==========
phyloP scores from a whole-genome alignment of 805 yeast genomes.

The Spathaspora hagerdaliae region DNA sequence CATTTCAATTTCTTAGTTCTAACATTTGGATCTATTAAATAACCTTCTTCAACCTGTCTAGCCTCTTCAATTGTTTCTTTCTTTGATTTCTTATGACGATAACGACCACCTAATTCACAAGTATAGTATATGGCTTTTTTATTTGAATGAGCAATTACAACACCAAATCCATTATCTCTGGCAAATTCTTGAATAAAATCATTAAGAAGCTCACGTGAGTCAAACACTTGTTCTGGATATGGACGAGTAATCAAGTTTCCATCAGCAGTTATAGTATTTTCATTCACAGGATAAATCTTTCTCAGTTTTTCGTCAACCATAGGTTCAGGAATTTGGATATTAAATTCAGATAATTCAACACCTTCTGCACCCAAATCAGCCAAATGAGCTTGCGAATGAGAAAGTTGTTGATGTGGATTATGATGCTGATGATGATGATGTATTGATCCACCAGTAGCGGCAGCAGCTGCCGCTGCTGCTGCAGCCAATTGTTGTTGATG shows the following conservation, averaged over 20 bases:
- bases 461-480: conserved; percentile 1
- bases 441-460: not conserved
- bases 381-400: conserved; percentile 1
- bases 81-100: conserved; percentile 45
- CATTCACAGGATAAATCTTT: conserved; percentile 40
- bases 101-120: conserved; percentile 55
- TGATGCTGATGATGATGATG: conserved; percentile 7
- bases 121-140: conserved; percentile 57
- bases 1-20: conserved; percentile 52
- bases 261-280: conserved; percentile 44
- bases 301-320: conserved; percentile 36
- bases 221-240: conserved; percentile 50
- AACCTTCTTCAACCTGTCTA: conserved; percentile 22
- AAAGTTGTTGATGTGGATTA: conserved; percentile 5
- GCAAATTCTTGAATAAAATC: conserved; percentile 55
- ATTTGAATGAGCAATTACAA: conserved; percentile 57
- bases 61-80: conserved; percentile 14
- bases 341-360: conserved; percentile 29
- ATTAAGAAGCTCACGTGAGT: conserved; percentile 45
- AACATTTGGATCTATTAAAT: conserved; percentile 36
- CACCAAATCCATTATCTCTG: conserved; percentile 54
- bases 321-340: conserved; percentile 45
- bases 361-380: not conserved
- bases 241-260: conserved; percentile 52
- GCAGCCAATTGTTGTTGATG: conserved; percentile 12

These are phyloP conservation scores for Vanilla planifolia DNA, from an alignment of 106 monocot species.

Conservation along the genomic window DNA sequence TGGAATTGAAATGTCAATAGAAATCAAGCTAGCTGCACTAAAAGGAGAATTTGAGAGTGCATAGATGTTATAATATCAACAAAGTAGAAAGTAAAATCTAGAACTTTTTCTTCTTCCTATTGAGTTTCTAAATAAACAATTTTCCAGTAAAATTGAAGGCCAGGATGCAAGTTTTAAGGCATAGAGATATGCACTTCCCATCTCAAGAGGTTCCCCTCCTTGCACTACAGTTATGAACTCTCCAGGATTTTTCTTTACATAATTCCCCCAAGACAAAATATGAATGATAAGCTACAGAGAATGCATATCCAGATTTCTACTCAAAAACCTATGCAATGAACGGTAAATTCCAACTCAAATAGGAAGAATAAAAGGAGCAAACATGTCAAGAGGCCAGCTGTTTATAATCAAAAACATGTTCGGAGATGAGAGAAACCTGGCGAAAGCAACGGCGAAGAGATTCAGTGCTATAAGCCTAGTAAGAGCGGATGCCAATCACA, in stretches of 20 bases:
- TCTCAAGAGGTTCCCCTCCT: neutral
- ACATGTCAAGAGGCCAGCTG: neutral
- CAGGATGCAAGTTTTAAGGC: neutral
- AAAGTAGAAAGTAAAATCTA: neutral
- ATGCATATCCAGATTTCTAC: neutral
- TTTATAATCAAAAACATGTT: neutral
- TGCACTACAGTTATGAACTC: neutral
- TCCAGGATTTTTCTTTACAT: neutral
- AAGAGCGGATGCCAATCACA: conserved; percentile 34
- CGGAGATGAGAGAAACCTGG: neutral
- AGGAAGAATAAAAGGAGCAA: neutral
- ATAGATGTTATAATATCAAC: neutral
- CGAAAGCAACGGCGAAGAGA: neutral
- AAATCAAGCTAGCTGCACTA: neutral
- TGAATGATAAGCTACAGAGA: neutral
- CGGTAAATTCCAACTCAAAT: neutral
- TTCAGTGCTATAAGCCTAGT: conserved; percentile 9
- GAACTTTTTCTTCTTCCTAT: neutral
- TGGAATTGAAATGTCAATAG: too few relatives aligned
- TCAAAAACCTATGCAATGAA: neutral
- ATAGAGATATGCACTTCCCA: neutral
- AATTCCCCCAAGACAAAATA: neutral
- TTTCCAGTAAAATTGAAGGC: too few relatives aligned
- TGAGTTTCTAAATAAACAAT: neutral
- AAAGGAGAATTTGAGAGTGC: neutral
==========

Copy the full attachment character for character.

phyloP scores from a whole-genome alignment of 805 yeast genomes.

The Spathaspora hagerdaliae region DNA sequence CATTTCAATTTCTTAGTTCTAACATTTGGATCTATTAAATAACCTTCTTCAACCTGTCTAGCCTCTTCAATTGTTTCTTTCTTTGATTTCTTATGACGATAACGACCACCTAATTCACAAGTATAGTATATGGCTTTTTTATTTGAATGAGCAATTACAACACCAAATCCATTATCTCTGGCAAATTCTTGAATAAAATCATTAAGAAGCTCACGTGAGTCAAACACTTGTTCTGGATATGGACGAGTAATCAAGTTTCCATCAGCAGTTATAGTATTTTCATTCACAGGATAAATCTTTCTCAGTTTTTCGTCAACCATAGGTTCAGGAATTTGGATATTAAATTCAGATAATTCAACACCTTCTGCACCCAAATCAGCCAAATGAGCTTGCGAATGAGAAAGTTGTTGATGTGGATTATGATGCTGATGATGATGATGTATTGATCCACCAGTAGCGGCAGCAGCTGCCGCTGCTGCTGCAGCCAATTGTTGTTGATG shows the following conservation, averaged over 20 bases:
- bases 461-480: conserved; percentile 1
- bases 441-460: not conserved
- bases 381-400: conserved; percentile 1
- bases 81-100: conserved; percentile 45
- CATTCACAGGATAAATCTTT: conserved; percentile 40
- bases 101-120: conserved; percentile 55
- TGATGCTGATGATGATGATG: conserved; percentile 7
- bases 121-140: conserved; percentile 57
- bases 1-20: conserved; percentile 52
- bases 261-280: conserved; percentile 44
- bases 301-320: conserved; percentile 36
- bases 221-240: conserved; percentile 50
- AACCTTCTTCAACCTGTCTA: conserved; percentile 22
- AAAGTTGTTGATGTGGATTA: conserved; percentile 5
- GCAAATTCTTGAATAAAATC: conserved; percentile 55
- ATTTGAATGAGCAATTACAA: conserved; percentile 57
- bases 61-80: conserved; percentile 14
- bases 341-360: conserved; percentile 29
- ATTAAGAAGCTCACGTGAGT: conserved; percentile 45
- AACATTTGGATCTATTAAAT: conserved; percentile 36
- CACCAAATCCATTATCTCTG: conserved; percentile 54
- bases 321-340: conserved; percentile 45
- bases 361-380: not conserved
- bases 241-260: conserved; percentile 52
- GCAGCCAATTGTTGTTGATG: conserved; percentile 12

These are phyloP conservation scores for Vanilla planifolia DNA, from an alignment of 106 monocot species.

Conservation along the genomic window DNA sequence TGGAATTGAAATGTCAATAGAAATCAAGCTAGCTGCACTAAAAGGAGAATTTGAGAGTGCATAGATGTTATAATATCAACAAAGTAGAAAGTAAAATCTAGAACTTTTTCTTCTTCCTATTGAGTTTCTAAATAAACAATTTTCCAGTAAAATTGAAGGCCAGGATGCAAGTTTTAAGGCATAGAGATATGCACTTCCCATCTCAAGAGGTTCCCCTCCTTGCACTACAGTTATGAACTCTCCAGGATTTTTCTTTACATAATTCCCCCAAGACAAAATATGAATGATAAGCTACAGAGAATGCATATCCAGATTTCTACTCAAAAACCTATGCAATGAACGGTAAATTCCAACTCAAATAGGAAGAATAAAAGGAGCAAACATGTCAAGAGGCCAGCTGTTTATAATCAAAAACATGTTCGGAGATGAGAGAAACCTGGCGAAAGCAACGGCGAAGAGATTCAGTGCTATAAGCCTAGTAAGAGCGGATGCCAATCACA, in stretches of 20 bases:
- TCTCAAGAGGTTCCCCTCCT: neutral
- ACATGTCAAGAGGCCAGCTG: neutral
- CAGGATGCAAGTTTTAAGGC: neutral
- AAAGTAGAAAGTAAAATCTA: neutral
- ATGCATATCCAGATTTCTAC: neutral
- TTTATAATCAAAAACATGTT: neutral
- TGCACTACAGTTATGAACTC: neutral
- TCCAGGATTTTTCTTTACAT: neutral
- AAGAGCGGATGCCAATCACA: conserved; percentile 34
- CGGAGATGAGAGAAACCTGG: neutral
- AGGAAGAATAAAAGGAGCAA: neutral
- ATAGATGTTATAATATCAAC: neutral
- CGAAAGCAACGGCGAAGAGA: neutral
- AAATCAAGCTAGCTGCACTA: neutral
- TGAATGATAAGCTACAGAGA: neutral
- CGGTAAATTCCAACTCAAAT: neutral
- TTCAGTGCTATAAGCCTAGT: conserved; percentile 9
- GAACTTTTTCTTCTTCCTAT: neutral
- TGGAATTGAAATGTCAATAG: too few relatives aligned
- TCAAAAACCTATGCAATGAA: neutral
- ATAGAGATATGCACTTCCCA: neutral
- AATTCCCCCAAGACAAAATA: neutral
- TTTCCAGTAAAATTGAAGGC: too few relatives aligned
- TGAGTTTCTAAATAAACAAT: neutral
- AAAGGAGAATTTGAGAGTGC: neutral